The internet’s largest marketplace for stolen credit card information has announced that it will soon be shutting down.
Joker’s Stash, which has gained notoriety as the place where the spoils of identity theft attacks are put up for sale, will close on February 15.
The marketplace’s administrator announced the closure on a number of cybercrime forums often frequented by the site’s buyers and sellers. Further information regarding the shutdown also comes from threat intelligence company Intel 471, which issued a blog post detailing some of Joker’s Stash’s recent difficulties.
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“Joker’s Stash’s fall comes after a very turbulent close to 2020,” the blog post read. “In October, the actor who allegedly runs the site announced he had contracted COVID-19, spending a week in the hospital. The condition impacted the site’s forums, inventory replenishment, and other operations. Intel 471 also observed the site’s clients complaining that the shop’s payment card data quality was increasingly poor.”
In addition to the problems mentioned by Intel 471, Joker’s Stash has also recently been dealing with an ongoing police investigation. FBI and Interpol seized four domains associated with the carding forum back in December. The seizure led some users of Joker’s Stash to question when the authorities may be able to shut down more of the site’s core operations.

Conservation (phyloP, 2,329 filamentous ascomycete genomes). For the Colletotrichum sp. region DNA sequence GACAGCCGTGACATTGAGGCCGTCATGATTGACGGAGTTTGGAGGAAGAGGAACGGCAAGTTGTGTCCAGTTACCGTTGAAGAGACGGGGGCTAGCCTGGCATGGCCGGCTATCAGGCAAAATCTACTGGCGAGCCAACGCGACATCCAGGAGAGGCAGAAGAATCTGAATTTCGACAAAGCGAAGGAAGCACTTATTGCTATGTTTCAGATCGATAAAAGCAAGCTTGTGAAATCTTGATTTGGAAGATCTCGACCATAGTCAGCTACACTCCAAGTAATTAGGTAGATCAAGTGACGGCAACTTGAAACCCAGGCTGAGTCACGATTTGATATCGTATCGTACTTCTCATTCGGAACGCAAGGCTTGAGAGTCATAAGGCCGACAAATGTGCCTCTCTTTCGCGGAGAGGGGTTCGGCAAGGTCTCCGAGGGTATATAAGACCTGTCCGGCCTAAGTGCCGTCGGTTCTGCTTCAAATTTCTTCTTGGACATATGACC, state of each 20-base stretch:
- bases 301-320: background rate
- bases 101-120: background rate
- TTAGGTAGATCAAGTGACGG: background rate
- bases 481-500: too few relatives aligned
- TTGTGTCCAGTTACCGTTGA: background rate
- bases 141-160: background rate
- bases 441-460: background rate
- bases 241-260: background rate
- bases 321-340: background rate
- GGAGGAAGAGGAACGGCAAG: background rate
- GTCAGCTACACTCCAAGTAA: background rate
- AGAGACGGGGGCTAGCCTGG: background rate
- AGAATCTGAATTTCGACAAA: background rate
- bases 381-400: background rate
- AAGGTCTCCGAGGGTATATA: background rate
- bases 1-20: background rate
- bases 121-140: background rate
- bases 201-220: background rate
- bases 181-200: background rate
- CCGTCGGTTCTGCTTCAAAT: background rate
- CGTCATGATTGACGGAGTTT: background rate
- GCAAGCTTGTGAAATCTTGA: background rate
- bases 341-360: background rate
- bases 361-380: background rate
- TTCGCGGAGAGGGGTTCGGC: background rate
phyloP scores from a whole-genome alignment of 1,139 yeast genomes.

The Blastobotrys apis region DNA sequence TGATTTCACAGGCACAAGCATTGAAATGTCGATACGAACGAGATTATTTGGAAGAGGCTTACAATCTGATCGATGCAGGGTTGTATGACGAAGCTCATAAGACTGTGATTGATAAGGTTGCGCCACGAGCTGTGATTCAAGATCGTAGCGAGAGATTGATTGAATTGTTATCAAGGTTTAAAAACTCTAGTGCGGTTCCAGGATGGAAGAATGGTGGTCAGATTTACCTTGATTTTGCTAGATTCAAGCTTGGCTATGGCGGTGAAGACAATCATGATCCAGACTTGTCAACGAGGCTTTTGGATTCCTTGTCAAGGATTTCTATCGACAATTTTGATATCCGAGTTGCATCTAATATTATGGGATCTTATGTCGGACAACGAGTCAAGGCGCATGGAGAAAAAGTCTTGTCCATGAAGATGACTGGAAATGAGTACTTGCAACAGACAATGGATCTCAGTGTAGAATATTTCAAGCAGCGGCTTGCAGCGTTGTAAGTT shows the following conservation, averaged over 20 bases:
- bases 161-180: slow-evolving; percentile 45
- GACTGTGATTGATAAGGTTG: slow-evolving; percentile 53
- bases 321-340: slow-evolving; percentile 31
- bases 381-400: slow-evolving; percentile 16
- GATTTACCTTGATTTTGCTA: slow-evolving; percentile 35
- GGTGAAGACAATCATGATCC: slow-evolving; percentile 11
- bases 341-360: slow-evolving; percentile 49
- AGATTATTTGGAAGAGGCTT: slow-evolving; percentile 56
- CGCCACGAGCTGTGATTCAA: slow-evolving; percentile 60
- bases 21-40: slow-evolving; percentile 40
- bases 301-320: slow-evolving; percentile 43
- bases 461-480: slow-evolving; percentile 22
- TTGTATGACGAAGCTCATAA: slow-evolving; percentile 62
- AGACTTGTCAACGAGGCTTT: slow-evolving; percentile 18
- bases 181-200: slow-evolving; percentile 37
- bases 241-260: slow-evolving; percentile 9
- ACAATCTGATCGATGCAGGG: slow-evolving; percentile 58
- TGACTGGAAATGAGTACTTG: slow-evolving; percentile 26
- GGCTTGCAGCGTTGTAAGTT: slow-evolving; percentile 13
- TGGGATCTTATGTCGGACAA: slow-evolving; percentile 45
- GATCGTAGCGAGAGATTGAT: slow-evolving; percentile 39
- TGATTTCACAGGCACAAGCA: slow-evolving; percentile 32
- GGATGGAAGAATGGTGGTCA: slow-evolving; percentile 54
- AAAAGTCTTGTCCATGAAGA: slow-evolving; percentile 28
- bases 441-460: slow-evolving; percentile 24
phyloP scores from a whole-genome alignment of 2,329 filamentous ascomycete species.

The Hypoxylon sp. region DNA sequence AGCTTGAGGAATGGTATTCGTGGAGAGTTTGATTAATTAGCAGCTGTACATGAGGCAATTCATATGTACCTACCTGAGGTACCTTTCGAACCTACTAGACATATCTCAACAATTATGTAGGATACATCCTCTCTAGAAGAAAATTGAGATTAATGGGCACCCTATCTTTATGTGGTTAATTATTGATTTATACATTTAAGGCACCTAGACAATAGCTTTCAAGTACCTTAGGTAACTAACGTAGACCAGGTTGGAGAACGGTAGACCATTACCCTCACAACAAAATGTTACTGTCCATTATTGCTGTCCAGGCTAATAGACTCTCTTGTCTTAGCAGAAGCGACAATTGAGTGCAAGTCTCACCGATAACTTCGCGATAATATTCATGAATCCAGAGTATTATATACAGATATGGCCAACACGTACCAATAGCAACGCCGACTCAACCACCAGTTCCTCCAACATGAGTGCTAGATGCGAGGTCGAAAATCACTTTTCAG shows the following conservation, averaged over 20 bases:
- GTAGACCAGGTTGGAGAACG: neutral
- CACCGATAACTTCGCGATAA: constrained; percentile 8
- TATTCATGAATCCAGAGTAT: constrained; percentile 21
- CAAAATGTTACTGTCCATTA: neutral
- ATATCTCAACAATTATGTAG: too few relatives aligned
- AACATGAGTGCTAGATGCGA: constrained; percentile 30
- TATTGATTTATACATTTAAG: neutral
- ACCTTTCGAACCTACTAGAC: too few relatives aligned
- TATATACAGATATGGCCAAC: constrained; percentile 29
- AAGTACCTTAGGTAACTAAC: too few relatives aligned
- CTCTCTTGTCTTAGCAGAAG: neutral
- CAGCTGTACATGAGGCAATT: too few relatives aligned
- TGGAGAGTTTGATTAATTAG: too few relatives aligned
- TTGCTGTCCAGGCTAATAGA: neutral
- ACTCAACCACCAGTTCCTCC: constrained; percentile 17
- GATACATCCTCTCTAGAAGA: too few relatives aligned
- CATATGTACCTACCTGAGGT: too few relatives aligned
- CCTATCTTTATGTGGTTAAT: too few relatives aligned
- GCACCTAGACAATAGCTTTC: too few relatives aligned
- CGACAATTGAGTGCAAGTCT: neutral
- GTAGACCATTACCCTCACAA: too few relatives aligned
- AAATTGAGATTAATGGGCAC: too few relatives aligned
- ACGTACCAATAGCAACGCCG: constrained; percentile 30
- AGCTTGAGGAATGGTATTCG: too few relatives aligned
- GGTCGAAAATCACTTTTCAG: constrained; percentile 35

Although Joker’s Stash will soon be out of action, this does not mean that its administrator will not face additional police action. The marketplace is estimated to have facilitated the transfer of hundreds of millions of dollars in illicit transactions since it launched in 2014.
Previously, law enforcement officials have shown that they have the technical wherewithal to pursue cybercrime cases against individuals despite their best efforts to cover their tracks. Earlier this month, Europol successfully shut down the world’s largest dark web marketplace following an international investigation.
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Barclay has been writing about technology for a decade, starting out as a freelancer with ITProPortal covering everything from London’s start-up scene to comparisons of the best cloud storage services. After that, he spent some time as the managing editor of an online outlet focusing on cloud computing, furthering his interest in virtualization, Big Data, and the Internet of Things.